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Mainstream, VOL LVIII No 40, New Delhi, September 19, 2020

Realities Beyond The Peacock Moment | TJS George

Friday 18 September 2020, by T J S George



No prime minister has imprinted himself on Indian history as effectively as Narendra Modi has done. Such has been his dominance that when history comes to be written, his years in power will be known as the Modi Period, not the BJP Period.

One reason he will outshine his party is the importance he has always attached to projecting himself as a leader unlike any other. Self-projection always runs the risk of over-doing. Fortunately for Modi, he has no rival in his party or outside it. This naturally works to his advantage politically. But it also prevents him from realising where to draw the line in terms of public relations. This is a serious handicap as became evident on two occasions recently. The first may be called the Peacock Moment and the other the Laptop Moment.

The Peacock Moment was a photographic triumph. How could it not be when peacocks are around? There they were, strutting about as Modi walked through his garden, spreading their spectacular plumage, dancing and pirouetting, hopping and swaying as if inspired by the Prime Minister’s presence. With the ever-appreciative media circulating the photographs widely, the effect was dramatic.

The Laptop Moment was less spectacular, but the message it conveyed was important. The pictures left nothing unsaid. We could see him sitting under a tree in a verdant garden. Around him were two white ducks, an open laptop, two books in English, both open, suggesting that they were being read simultaneously, and a newspaper being scanned keenly, not any newspaper but a pink one. Our Prime Minister is of course a multitasker, but even a BJP child could see that this was a stage-managed photograph, except the ducks who carried conviction as they tried to look disciplined to suit the occasion.

We live in unusual times when everything must fit into the scheme of a successful leader. A failed leader is dismissed from public memory if he is lucky, humiliated if he is not. A successful leader has all his failures erased from memory. Who remembers that Demonetisation was a blunder the consequences of which are still plaguing us? Who recalls the spectacle of 450 million people, rendered jobless overnight, walking from the big cities to their native winterlands where only misery awaited them? That migration of March-April 2020 will remain etched in the collective memory of India for generations to come.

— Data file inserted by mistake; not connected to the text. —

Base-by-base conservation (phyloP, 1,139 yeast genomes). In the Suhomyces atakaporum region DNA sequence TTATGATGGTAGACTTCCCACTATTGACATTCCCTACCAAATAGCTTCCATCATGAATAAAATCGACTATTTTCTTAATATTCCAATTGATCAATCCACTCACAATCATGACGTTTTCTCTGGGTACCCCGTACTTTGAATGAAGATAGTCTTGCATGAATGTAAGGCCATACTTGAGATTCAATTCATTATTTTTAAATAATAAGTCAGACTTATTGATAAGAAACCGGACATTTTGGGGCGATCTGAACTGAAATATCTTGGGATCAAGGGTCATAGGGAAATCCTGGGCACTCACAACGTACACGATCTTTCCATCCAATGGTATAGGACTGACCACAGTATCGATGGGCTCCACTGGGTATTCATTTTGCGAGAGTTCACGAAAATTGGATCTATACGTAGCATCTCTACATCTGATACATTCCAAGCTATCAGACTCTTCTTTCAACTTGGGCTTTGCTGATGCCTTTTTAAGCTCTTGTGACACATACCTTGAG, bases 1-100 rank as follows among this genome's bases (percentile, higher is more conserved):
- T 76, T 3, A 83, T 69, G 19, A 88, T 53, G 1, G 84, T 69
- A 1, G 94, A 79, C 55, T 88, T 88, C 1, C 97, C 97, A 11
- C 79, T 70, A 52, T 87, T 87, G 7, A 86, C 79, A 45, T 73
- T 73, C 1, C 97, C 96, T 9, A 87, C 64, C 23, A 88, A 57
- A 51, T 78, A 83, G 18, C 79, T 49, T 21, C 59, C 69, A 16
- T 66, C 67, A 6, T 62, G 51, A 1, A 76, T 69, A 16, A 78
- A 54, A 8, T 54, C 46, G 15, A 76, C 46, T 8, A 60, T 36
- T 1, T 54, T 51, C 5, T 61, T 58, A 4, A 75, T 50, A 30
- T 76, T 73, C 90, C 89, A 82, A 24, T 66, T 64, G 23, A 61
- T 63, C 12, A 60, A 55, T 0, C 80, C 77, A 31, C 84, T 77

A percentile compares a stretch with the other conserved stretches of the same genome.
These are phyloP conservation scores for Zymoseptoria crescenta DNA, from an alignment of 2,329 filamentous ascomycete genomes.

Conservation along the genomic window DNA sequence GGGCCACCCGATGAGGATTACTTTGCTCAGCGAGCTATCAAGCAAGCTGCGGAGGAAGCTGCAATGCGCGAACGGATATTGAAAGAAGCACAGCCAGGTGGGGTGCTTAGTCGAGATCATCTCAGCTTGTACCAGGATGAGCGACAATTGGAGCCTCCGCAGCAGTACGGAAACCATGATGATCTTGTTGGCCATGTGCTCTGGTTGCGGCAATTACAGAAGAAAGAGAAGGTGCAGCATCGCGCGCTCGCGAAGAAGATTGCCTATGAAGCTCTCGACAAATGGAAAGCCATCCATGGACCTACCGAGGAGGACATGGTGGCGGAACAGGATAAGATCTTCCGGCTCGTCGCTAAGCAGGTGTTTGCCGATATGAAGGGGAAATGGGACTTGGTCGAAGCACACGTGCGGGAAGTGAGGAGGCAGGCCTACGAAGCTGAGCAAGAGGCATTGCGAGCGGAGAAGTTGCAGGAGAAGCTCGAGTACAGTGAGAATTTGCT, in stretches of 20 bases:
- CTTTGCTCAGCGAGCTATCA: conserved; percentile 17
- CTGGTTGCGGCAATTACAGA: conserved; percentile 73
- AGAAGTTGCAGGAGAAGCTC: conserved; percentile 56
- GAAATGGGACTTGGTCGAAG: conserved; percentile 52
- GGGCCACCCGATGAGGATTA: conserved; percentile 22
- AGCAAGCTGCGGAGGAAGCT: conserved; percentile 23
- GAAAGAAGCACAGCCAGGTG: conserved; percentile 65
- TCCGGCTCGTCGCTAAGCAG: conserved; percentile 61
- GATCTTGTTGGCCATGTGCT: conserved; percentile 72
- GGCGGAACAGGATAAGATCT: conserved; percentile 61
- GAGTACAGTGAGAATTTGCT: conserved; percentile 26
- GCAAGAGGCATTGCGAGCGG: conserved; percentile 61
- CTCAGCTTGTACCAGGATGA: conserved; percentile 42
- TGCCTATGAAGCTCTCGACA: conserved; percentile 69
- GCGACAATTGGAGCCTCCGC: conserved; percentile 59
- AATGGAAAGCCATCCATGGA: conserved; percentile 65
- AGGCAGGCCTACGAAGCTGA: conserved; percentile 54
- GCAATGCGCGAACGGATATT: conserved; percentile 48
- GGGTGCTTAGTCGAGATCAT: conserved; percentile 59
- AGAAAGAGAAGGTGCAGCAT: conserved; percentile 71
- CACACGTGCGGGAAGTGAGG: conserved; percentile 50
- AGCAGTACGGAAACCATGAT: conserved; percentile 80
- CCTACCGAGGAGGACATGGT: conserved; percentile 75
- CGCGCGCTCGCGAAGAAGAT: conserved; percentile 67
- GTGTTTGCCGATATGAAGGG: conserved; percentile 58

Some decisions hurt the country so badly but they will be remembered for long even if they are not discussed in public. The most scandalous of these was the decision to scrap the original agreement with France for the purchase of Rafale fighter jets. A new agreement was signed to buy fewer Rafales at three times the original agreed price. India lost heavily for the sake of benefiting a private party who appeared on the scene with no previous experience of aircraft deals. This was one deal where there was not even an attempt to hide the personal interest that superceded the national interest.

All governments do hanky-panky with the national interest. Mahatma Gandhi himself did not try to stop G.D. Birla from using their personal friendship for business advantage. But earlier governments tried to give the impression that they were not unduly influenced by personal loyalties. They were keen that their actions were seen by the people as fair. It is only now that we see a disregard for public approval of that kind. The Adani-Ambani culture is very different in style from the Birla-Bajaj culture.

That this difference can impact on the foundations of democracy itself must make us pause and look at where we are going. The Modi Government has taken a step to undermine Parliament itself. Taking advantage of the coronavirus scare, it decided to cancel Question Hour in Parliament. This means a Parliament with its front teeth gone. Front teeth have a unique impact. They are important even in a country where Parliament has already lost its molars.

All kinds of symbols and signals are clicking around us all the time. Peacocks and ducks appear up front. Unseen behind are hyenas and jackals. They all convey a single message: Yesterday is dead. There was a time when Indian democracy was an inspiration for the rest of Asia. The way things are happening now, it is beginning to look like democracy is shrinking and the distance between India and Pakistan is getting reduced. As the pop lyricist said: We are waiting here for something to save us.

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